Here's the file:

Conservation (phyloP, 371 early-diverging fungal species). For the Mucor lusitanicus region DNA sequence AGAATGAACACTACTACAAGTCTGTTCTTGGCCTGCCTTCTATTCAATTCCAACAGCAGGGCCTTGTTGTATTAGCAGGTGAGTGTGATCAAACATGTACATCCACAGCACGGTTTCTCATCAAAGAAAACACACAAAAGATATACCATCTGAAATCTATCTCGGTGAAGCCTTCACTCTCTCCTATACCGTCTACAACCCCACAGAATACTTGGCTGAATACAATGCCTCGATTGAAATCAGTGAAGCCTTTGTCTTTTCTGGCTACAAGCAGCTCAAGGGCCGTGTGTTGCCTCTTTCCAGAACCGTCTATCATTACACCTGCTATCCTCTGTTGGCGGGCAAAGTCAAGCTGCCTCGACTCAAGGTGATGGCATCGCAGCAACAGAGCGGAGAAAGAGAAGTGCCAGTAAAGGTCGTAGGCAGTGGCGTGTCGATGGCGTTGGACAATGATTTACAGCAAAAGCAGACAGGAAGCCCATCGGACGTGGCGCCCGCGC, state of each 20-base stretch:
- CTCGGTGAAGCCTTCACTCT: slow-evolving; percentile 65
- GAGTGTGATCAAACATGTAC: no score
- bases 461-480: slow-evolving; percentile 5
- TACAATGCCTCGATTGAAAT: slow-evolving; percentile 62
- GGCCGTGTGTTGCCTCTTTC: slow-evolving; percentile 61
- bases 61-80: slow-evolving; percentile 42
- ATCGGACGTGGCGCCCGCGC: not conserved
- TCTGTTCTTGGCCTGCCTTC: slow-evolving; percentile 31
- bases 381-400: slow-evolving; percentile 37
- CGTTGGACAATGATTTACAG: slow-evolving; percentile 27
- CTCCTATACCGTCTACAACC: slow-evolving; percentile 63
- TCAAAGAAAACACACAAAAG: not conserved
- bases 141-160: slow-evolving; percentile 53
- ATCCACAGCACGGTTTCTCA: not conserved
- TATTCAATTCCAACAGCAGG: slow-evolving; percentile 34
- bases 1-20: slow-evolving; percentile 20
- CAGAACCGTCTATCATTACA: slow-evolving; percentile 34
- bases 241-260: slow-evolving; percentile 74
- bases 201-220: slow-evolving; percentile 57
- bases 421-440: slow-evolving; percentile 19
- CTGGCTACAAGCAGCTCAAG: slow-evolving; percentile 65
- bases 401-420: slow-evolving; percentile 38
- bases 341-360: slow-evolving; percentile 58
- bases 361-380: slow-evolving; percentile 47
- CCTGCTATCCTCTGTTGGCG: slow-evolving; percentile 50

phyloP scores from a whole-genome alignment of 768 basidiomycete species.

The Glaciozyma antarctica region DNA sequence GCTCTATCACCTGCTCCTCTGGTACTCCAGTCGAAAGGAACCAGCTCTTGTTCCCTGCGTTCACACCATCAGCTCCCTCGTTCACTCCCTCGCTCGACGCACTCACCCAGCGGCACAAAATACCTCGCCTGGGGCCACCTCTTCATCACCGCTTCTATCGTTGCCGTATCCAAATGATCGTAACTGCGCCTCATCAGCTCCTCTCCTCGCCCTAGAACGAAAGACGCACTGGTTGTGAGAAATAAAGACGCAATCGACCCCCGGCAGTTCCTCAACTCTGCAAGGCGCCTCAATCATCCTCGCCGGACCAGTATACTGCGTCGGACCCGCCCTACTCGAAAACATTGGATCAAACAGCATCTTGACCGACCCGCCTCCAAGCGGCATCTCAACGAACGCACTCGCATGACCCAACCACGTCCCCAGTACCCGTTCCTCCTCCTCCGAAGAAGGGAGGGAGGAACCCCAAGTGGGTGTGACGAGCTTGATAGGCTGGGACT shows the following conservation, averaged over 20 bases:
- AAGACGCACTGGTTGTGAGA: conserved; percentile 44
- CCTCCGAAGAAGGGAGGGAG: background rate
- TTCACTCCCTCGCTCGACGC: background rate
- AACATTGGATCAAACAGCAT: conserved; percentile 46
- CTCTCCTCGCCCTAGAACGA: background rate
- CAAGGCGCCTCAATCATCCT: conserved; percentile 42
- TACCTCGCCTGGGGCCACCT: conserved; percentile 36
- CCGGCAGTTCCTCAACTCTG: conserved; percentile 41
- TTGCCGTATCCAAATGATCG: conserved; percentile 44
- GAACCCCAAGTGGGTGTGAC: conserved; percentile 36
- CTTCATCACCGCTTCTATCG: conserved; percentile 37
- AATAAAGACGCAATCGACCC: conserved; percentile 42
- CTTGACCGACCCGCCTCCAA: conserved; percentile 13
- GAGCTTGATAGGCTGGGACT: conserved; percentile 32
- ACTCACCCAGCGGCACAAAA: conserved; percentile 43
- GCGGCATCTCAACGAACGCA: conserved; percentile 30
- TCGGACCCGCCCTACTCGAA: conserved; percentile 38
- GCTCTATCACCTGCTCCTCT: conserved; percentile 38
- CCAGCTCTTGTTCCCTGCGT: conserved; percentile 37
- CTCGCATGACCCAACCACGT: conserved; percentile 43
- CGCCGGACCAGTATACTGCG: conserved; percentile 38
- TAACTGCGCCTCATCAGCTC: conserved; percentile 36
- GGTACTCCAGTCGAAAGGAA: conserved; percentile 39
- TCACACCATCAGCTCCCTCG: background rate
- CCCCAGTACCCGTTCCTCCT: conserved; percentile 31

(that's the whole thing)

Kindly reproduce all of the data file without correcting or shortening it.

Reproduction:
Conservation (phyloP, 371 early-diverging fungal species). For the Mucor lusitanicus region DNA sequence AGAATGAACACTACTACAAGTCTGTTCTTGGCCTGCCTTCTATTCAATTCCAACAGCAGGGCCTTGTTGTATTAGCAGGTGAGTGTGATCAAACATGTACATCCACAGCACGGTTTCTCATCAAAGAAAACACACAAAAGATATACCATCTGAAATCTATCTCGGTGAAGCCTTCACTCTCTCCTATACCGTCTACAACCCCACAGAATACTTGGCTGAATACAATGCCTCGATTGAAATCAGTGAAGCCTTTGTCTTTTCTGGCTACAAGCAGCTCAAGGGCCGTGTGTTGCCTCTTTCCAGAACCGTCTATCATTACACCTGCTATCCTCTGTTGGCGGGCAAAGTCAAGCTGCCTCGACTCAAGGTGATGGCATCGCAGCAACAGAGCGGAGAAAGAGAAGTGCCAGTAAAGGTCGTAGGCAGTGGCGTGTCGATGGCGTTGGACAATGATTTACAGCAAAAGCAGACAGGAAGCCCATCGGACGTGGCGCCCGCGC, state of each 20-base stretch:
- CTCGGTGAAGCCTTCACTCT: slow-evolving; percentile 65
- GAGTGTGATCAAACATGTAC: no score
- bases 461-480: slow-evolving; percentile 5
- TACAATGCCTCGATTGAAAT: slow-evolving; percentile 62
- GGCCGTGTGTTGCCTCTTTC: slow-evolving; percentile 61
- bases 61-80: slow-evolving; percentile 42
- ATCGGACGTGGCGCCCGCGC: not conserved
- TCTGTTCTTGGCCTGCCTTC: slow-evolving; percentile 31
- bases 381-400: slow-evolving; percentile 37
- CGTTGGACAATGATTTACAG: slow-evolving; percentile 27
- CTCCTATACCGTCTACAACC: slow-evolving; percentile 63
- TCAAAGAAAACACACAAAAG: not conserved
- bases 141-160: slow-evolving; percentile 53
- ATCCACAGCACGGTTTCTCA: not conserved
- TATTCAATTCCAACAGCAGG: slow-evolving; percentile 34
- bases 1-20: slow-evolving; percentile 20
- CAGAACCGTCTATCATTACA: slow-evolving; percentile 34
- bases 241-260: slow-evolving; percentile 74
- bases 201-220: slow-evolving; percentile 57
- bases 421-440: slow-evolving; percentile 19
- CTGGCTACAAGCAGCTCAAG: slow-evolving; percentile 65
- bases 401-420: slow-evolving; percentile 38
- bases 341-360: slow-evolving; percentile 58
- bases 361-380: slow-evolving; percentile 47
- CCTGCTATCCTCTGTTGGCG: slow-evolving; percentile 50

phyloP scores from a whole-genome alignment of 768 basidiomycete species.

The Glaciozyma antarctica region DNA sequence GCTCTATCACCTGCTCCTCTGGTACTCCAGTCGAAAGGAACCAGCTCTTGTTCCCTGCGTTCACACCATCAGCTCCCTCGTTCACTCCCTCGCTCGACGCACTCACCCAGCGGCACAAAATACCTCGCCTGGGGCCACCTCTTCATCACCGCTTCTATCGTTGCCGTATCCAAATGATCGTAACTGCGCCTCATCAGCTCCTCTCCTCGCCCTAGAACGAAAGACGCACTGGTTGTGAGAAATAAAGACGCAATCGACCCCCGGCAGTTCCTCAACTCTGCAAGGCGCCTCAATCATCCTCGCCGGACCAGTATACTGCGTCGGACCCGCCCTACTCGAAAACATTGGATCAAACAGCATCTTGACCGACCCGCCTCCAAGCGGCATCTCAACGAACGCACTCGCATGACCCAACCACGTCCCCAGTACCCGTTCCTCCTCCTCCGAAGAAGGGAGGGAGGAACCCCAAGTGGGTGTGACGAGCTTGATAGGCTGGGACT shows the following conservation, averaged over 20 bases:
- AAGACGCACTGGTTGTGAGA: conserved; percentile 44
- CCTCCGAAGAAGGGAGGGAG: background rate
- TTCACTCCCTCGCTCGACGC: background rate
- AACATTGGATCAAACAGCAT: conserved; percentile 46
- CTCTCCTCGCCCTAGAACGA: background rate
- CAAGGCGCCTCAATCATCCT: conserved; percentile 42
- TACCTCGCCTGGGGCCACCT: conserved; percentile 36
- CCGGCAGTTCCTCAACTCTG: conserved; percentile 41
- TTGCCGTATCCAAATGATCG: conserved; percentile 44
- GAACCCCAAGTGGGTGTGAC: conserved; percentile 36
- CTTCATCACCGCTTCTATCG: conserved; percentile 37
- AATAAAGACGCAATCGACCC: conserved; percentile 42
- CTTGACCGACCCGCCTCCAA: conserved; percentile 13
- GAGCTTGATAGGCTGGGACT: conserved; percentile 32
- ACTCACCCAGCGGCACAAAA: conserved; percentile 43
- GCGGCATCTCAACGAACGCA: conserved; percentile 30
- TCGGACCCGCCCTACTCGAA: conserved; percentile 38
- GCTCTATCACCTGCTCCTCT: conserved; percentile 38
- CCAGCTCTTGTTCCCTGCGT: conserved; percentile 37
- CTCGCATGACCCAACCACGT: conserved; percentile 43
- CGCCGGACCAGTATACTGCG: conserved; percentile 38
- TAACTGCGCCTCATCAGCTC: conserved; percentile 36
- GGTACTCCAGTCGAAAGGAA: conserved; percentile 39
- TCACACCATCAGCTCCCTCG: background rate
- CCCCAGTACCCGTTCCTCCT: conserved; percentile 31